While Midwest governors who attacked public workers last winter are seeing tremendous public opposition, New York’s Andrew Cuomo continues to be buoyed by high approval ratings.
The irony has not escaped members of the Public Employees Federation, the 55,000-member union of New York’s professional, scientific, and technical workers.
They have worked under the threat of layoffs since the summer, when they rejected the Democratic governor’s concessionary contract. A re-vote is due November 3.
Update: PEF announced members ratified the contract today by a vote of 27,718 to 11,645.
Cuomo ran for office on a deep austerity agenda, promising to downsize and consolidate state agencies by as much as 20 percent.
Once installed, he asserted that New York’s public employees owed the state $450 million in annual givebacks. The legislature then wrote this anti-union “necessity” into the state budget.
At the same time, he refused to renew a millionaires’ tax that would have generated $5 billion next year, many times more than Cuomo was demanding from public employees. In other words, Cuomo’s own decisions helped deepen the fiscal crisis he now wants public employees to fix.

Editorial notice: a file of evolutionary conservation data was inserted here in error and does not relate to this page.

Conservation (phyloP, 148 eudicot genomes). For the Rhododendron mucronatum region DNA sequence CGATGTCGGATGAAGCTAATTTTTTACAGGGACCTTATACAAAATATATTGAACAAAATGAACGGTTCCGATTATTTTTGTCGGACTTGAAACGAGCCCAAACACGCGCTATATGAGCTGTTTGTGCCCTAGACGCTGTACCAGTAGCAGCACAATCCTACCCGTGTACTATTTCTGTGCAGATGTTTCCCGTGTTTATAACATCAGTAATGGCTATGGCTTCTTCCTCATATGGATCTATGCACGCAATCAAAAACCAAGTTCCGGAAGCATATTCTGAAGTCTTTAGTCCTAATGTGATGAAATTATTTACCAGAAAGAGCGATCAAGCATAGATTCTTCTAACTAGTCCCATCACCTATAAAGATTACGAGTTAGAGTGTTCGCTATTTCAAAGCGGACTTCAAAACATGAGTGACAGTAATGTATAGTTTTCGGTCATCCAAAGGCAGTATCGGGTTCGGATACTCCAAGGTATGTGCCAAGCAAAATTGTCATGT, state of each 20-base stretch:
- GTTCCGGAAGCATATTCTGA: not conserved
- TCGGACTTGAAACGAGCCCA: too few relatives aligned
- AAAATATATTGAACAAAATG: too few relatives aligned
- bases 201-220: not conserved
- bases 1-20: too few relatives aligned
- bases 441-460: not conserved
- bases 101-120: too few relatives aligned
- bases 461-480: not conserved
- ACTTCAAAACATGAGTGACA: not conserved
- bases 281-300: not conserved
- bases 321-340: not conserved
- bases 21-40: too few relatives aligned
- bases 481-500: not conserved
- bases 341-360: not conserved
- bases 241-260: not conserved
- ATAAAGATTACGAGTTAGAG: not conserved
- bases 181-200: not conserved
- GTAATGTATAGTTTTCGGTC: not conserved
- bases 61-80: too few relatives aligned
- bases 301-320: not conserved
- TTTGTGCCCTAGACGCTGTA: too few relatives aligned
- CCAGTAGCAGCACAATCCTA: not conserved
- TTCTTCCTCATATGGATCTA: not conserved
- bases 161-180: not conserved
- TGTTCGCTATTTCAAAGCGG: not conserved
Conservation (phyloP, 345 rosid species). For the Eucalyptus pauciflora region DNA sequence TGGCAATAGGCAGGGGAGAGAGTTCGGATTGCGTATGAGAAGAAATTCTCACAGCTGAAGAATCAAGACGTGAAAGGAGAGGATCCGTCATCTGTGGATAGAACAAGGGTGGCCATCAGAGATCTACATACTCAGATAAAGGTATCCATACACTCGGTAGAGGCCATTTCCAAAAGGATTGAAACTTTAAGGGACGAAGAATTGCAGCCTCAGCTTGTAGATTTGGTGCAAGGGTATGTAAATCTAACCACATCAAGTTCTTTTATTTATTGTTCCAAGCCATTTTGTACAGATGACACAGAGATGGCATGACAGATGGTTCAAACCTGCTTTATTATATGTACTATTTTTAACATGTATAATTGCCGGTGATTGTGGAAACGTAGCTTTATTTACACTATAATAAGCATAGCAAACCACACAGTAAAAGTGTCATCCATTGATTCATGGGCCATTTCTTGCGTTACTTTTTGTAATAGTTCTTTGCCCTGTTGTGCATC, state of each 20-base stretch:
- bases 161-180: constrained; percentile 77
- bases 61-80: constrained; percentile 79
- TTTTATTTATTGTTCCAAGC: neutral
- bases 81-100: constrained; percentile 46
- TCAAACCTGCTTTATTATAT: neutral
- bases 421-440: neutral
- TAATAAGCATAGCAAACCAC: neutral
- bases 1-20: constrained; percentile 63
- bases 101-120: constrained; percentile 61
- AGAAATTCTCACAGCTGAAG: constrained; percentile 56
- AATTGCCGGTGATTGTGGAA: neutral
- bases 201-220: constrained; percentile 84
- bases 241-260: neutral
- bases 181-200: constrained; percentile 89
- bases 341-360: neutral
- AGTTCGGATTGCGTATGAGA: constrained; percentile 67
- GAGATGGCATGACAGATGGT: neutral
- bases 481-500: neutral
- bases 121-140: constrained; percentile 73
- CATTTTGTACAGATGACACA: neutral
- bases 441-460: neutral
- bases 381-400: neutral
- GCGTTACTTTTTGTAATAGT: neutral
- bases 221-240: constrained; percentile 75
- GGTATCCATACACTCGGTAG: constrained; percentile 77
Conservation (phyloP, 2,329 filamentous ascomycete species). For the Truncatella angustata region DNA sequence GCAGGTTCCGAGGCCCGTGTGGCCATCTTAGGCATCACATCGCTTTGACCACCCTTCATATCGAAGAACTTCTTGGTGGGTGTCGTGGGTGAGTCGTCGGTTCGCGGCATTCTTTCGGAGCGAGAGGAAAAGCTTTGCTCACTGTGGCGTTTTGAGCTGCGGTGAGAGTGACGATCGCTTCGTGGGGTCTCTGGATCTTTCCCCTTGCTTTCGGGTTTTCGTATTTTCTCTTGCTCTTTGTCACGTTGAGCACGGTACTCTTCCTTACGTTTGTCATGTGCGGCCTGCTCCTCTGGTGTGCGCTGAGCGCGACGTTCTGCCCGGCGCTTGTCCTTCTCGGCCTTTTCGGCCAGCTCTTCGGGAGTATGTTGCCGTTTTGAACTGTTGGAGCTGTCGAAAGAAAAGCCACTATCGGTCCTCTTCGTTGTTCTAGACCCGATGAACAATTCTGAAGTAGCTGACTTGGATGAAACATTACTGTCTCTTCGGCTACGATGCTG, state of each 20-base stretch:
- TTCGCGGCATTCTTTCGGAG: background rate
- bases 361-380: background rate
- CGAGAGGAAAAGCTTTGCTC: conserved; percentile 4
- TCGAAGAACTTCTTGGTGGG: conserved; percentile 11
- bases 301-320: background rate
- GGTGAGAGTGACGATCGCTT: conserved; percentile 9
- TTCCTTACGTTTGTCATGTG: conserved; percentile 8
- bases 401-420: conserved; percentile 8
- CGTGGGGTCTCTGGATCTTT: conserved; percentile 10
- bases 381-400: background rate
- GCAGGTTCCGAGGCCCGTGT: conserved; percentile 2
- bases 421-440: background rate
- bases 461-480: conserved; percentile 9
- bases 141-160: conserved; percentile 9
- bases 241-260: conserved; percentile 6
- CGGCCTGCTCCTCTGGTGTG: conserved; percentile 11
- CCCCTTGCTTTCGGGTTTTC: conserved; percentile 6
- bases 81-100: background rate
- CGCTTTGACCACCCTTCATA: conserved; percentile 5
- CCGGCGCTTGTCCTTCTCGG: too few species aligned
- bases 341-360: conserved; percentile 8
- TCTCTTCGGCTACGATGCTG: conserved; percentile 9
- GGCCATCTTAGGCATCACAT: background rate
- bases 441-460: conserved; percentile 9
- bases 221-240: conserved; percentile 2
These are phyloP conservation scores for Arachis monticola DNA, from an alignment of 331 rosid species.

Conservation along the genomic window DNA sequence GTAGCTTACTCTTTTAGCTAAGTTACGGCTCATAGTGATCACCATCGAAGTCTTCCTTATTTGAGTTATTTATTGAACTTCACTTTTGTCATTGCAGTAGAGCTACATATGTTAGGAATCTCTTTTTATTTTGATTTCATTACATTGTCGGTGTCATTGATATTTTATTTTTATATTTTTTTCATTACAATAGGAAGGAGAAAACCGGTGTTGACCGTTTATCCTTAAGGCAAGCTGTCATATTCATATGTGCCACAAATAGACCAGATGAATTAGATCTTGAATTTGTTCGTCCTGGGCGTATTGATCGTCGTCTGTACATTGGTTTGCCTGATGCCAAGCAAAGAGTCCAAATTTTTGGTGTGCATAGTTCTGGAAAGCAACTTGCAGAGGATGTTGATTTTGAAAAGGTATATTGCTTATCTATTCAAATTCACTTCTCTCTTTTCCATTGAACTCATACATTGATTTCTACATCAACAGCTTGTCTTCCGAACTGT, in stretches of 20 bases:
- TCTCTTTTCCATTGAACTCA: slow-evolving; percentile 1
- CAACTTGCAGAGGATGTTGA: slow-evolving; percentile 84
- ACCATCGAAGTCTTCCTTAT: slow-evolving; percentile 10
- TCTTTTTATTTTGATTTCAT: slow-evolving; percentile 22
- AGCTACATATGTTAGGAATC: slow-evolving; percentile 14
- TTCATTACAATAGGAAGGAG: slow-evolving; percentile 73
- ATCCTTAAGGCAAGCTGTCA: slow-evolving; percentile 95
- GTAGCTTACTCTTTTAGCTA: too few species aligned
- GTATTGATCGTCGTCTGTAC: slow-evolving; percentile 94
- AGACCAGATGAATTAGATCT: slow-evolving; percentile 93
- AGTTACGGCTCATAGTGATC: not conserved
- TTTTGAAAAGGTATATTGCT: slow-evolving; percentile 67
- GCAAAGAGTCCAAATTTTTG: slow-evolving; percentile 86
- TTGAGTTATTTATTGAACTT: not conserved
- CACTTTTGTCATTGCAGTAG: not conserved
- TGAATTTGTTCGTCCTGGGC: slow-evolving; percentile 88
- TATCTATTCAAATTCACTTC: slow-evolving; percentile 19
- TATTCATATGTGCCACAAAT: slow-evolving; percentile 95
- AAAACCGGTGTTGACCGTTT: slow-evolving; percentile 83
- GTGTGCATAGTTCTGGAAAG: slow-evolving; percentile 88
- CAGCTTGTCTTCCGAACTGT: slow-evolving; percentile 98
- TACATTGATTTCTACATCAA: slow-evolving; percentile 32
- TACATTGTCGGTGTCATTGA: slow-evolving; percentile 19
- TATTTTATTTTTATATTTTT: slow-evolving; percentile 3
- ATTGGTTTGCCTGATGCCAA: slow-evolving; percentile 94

If the concessions weren’t ratified, Cuomo threatened up to 9,800 layoffs.
As contract negotiations appeared to be going nowhere, PEF began to mobilize in June .
While PEF rallied, the leadership of the 66,000-member Civil Service Employees Association quit the game, granting the state a five-year giveback contract in exchange for skimpy protection against immediate layoffs. CSEA represents clerical, health care, transportation, and court workers in the state.
Soon a contract along the same lines was thrust on PEF. The governor ordered layoffs of hundreds of PEF members, using them as hostages to heighten the tension.
“We will not be bullied or coerced into a contract that does not meet our members’ needs,” read the July 1 PEF headquarters statement.
But PEF reached a tentative agreement extremely similar to CSEA’s. In exchange the laid-off PEF members were reinstated.
The agreement contained a three-year wage freeze, nine furlough days, higher health care costs, and a “no layoff” pledge similar to CSEA’s—which says layoffs due to “material or unanticipated changes” are allowed. (Layoffs resulting from Cuomo’s hand-picked austerity commission will also be permitted.)
The PEF membership rejected the deal in late September, by a 54 to 46 percent margin in a 70 percent turnout. Both Cuomo and union headquarters were taken aback.